July 2014 — U.S. Air Force Academy (USAFA) personnel and visitors to the Cadet Chapel readily note the Aircraft Displays at each corner of the Cadet Area. One sees an F-105 Thunderchief or “Thud” in the northeast, an F-4 Phantom II to the southeast, an F-16 Fighting Falcon to the northwest and an F-15 Eagle to the southwest. Interestingly, the static jets date to a remarkable period of technological advancement. With staff and alumni celebrating the institution’s 60th anniversary and the Class of 1964 its 50th, it is noteworthy that these now silent and motionless pieces of winged aluminum attest to the formulation and implementation of revolutionary design principles.
In 1958, as cadets moved to USAFA from the academy’s temporary home in Denver, F-105s were just entering service. Designed with swift delivery of nuclear weapons in mind the large fighter-bombers were heavy and possessed a swept, narrow wing with a high loading that, unfortunately, correspondingly prevented sprightliness.
The “Lead Sleds,” as Thunderchiefs were also known, when tasked with delivery of conventional bombs over what was at the time North Vietnam, suffered a not insignificant rate of loss to nimble MiGs, AAA and SAMs.
Two-seat F-4s began escorting F-105s, but the massive Phantoms also lacked agility and furthermore tended to exhibit adverse yaw during the tight maneuvering commonly required during dogfighting. Simply put, USAF aircrews, strapped into their speedy but hefty mounts, were all too often encountering ground defenses in planes lacking the inherent ability to bank sharply enough to avoid shifting streams of anti-aircraft fire or enemies in flying machines who could regularly engage and disengage at will.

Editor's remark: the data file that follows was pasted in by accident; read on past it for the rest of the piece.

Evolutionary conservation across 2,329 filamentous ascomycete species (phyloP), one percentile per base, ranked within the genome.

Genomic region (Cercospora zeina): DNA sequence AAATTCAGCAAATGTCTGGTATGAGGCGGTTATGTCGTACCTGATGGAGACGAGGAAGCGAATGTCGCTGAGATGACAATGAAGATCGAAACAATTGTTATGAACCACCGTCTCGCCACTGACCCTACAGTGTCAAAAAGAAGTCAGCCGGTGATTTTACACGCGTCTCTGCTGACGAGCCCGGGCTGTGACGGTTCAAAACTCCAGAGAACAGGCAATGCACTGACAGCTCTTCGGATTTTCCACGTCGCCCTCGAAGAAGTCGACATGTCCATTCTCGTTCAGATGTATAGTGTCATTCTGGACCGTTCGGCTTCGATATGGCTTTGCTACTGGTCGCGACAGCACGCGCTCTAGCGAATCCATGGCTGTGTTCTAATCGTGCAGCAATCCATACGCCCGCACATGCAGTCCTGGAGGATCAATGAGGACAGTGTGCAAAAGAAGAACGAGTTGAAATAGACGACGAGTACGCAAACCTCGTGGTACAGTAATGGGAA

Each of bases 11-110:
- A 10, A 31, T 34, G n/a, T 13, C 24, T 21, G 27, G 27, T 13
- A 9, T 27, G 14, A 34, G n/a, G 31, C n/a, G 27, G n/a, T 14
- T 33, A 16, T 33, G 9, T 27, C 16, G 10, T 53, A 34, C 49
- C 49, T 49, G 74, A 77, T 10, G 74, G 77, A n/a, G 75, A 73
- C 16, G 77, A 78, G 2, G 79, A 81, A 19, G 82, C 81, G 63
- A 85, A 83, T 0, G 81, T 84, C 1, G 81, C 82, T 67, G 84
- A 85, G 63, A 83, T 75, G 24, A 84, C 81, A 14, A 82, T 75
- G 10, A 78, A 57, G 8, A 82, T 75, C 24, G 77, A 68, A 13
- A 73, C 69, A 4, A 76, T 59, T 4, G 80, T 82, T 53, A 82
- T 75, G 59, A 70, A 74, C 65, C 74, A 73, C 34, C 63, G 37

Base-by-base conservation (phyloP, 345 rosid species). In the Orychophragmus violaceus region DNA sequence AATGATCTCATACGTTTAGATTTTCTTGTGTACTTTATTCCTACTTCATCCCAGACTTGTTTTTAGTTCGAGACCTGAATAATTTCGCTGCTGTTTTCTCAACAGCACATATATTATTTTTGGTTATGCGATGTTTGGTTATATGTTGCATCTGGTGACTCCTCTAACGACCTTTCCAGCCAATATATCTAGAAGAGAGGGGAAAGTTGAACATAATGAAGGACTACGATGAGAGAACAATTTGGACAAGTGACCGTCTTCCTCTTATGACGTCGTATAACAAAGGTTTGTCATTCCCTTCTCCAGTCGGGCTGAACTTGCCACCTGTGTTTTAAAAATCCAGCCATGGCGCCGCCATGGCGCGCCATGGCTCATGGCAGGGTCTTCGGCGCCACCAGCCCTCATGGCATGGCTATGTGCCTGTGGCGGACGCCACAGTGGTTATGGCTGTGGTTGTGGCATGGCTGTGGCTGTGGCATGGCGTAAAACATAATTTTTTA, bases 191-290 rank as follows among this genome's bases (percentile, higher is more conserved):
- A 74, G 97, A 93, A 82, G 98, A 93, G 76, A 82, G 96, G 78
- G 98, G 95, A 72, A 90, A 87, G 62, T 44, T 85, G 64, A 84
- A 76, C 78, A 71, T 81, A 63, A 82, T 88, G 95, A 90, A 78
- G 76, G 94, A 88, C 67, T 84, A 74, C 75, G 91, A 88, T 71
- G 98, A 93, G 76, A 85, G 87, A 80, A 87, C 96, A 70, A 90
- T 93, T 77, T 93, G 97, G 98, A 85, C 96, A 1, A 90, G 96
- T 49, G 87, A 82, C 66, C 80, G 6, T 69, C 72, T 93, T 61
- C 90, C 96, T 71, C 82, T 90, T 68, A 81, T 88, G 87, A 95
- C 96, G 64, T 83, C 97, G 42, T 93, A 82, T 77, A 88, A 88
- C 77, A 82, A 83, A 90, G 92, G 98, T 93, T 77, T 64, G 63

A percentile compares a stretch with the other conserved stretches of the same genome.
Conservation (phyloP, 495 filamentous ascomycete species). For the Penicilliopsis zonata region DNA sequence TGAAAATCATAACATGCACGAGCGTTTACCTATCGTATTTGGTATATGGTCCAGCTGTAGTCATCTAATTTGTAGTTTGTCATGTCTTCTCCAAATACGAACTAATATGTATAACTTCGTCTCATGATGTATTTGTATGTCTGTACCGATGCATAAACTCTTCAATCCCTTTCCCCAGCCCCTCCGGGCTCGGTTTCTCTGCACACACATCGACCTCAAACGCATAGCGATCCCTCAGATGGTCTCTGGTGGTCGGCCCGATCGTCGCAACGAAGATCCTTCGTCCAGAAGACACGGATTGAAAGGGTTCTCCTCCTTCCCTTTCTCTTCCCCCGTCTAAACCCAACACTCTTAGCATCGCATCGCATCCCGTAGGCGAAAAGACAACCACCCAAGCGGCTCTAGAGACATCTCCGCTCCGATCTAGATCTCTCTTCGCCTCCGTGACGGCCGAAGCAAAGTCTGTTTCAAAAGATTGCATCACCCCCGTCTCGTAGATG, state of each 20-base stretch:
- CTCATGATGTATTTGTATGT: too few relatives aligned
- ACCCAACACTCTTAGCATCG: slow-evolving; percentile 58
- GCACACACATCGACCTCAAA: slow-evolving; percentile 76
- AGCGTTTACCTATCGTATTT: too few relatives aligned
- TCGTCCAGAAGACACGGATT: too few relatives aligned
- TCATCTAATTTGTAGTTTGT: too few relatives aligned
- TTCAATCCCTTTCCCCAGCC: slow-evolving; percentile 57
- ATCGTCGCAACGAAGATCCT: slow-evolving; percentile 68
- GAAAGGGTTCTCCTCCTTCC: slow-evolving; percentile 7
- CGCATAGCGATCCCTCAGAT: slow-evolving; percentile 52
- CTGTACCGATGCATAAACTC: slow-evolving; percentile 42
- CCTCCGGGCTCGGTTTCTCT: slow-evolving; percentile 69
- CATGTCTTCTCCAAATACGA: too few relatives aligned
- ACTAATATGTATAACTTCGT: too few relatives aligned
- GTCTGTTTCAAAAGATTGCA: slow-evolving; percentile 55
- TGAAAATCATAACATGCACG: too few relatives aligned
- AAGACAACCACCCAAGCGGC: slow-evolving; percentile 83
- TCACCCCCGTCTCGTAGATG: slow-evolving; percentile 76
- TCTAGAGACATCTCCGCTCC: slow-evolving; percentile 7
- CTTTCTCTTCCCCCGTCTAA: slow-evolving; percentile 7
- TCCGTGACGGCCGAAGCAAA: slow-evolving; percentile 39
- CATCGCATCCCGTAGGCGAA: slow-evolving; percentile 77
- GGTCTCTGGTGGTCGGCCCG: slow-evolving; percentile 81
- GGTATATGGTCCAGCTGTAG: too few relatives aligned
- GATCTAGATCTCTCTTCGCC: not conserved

Even as USAFA’s class of 1964 was preparing to graduate and General Curtis E. LeMay, the serving USAF Chief of Staff, was composing his address to the graduates, a combative but nonetheless visionary and determined reformer, who had been a top Fighter Weapons School instructor, and a civilian colleague were introducing what is now referred to as “Energy Maneuverability” (E-M) theory.
The military member who received the revelation was USAF Maj. John Boyd. Biographer Robert Coram records in Boyd: The Fighter Pilot Who Changed the Art of War the fact that the major was, as Robert Coram states (page 7), “One of the most important unknown men of his time.”
With the goal of producing planes possessing optimal performance capabilities, proponents pushed for practical application of the theoretical. As a result, E-M positively impacted the F-15 program and eventually led to the quite exceptional F-16. Testifying to their superlative engineering, the F-15 and F-16 continue, whenever tasked, to effectively establish and maintain airspace superiority.
As seasons march on and older faculty members depart, the challenges USAF faced over Southeast Asia and afterward overcame slip further into obscurity. Fortunately, the quadrangle contains tangible reminders. It is fitting that the symbols of that transformative era occupy spaces of distinction.
Note: John Stemple and William Commerford, a USAF & Vietnam veteran, jointly authored this article.
In 1968 Mr. Commerford rejoined the 12th TAC Fighter Wing at Cam Ranh Bay, Republic of Vietnam, and worked with F-4 Phantom II weapons systems. From 1969-1970 he was assigned to the 4th TAC Fighter Wing at Seymour Johnson AFB, NC, which was the home of the 334rd, 335th and 336th Tactical Fighter Squadrons. William was selected for the F-4 Fighter Global Support Team. His weekly duties included conducting several aerial F-4C weapons tests.
Sources and Suggested Readings & Viewings
Broughton, Jack, Thud Ridge, New York: Bantam, 1985.
Coram, Robert, Boyd: The Fighter Pilot Who Changed the Art of War, Boston: Little, Brown and Company, 2002.
F 105 Thunderchief
F-105 Thunderchiefs in Action in Vietnam – 1966
John Boyd – Hill Air Force Base
John Boyd, Colonel – Arlington National Cemetery Website
John Boyd (military strategist)
John Boyd – The Aviation History Museum Online
McDonnell Douglas F-4 Phantom II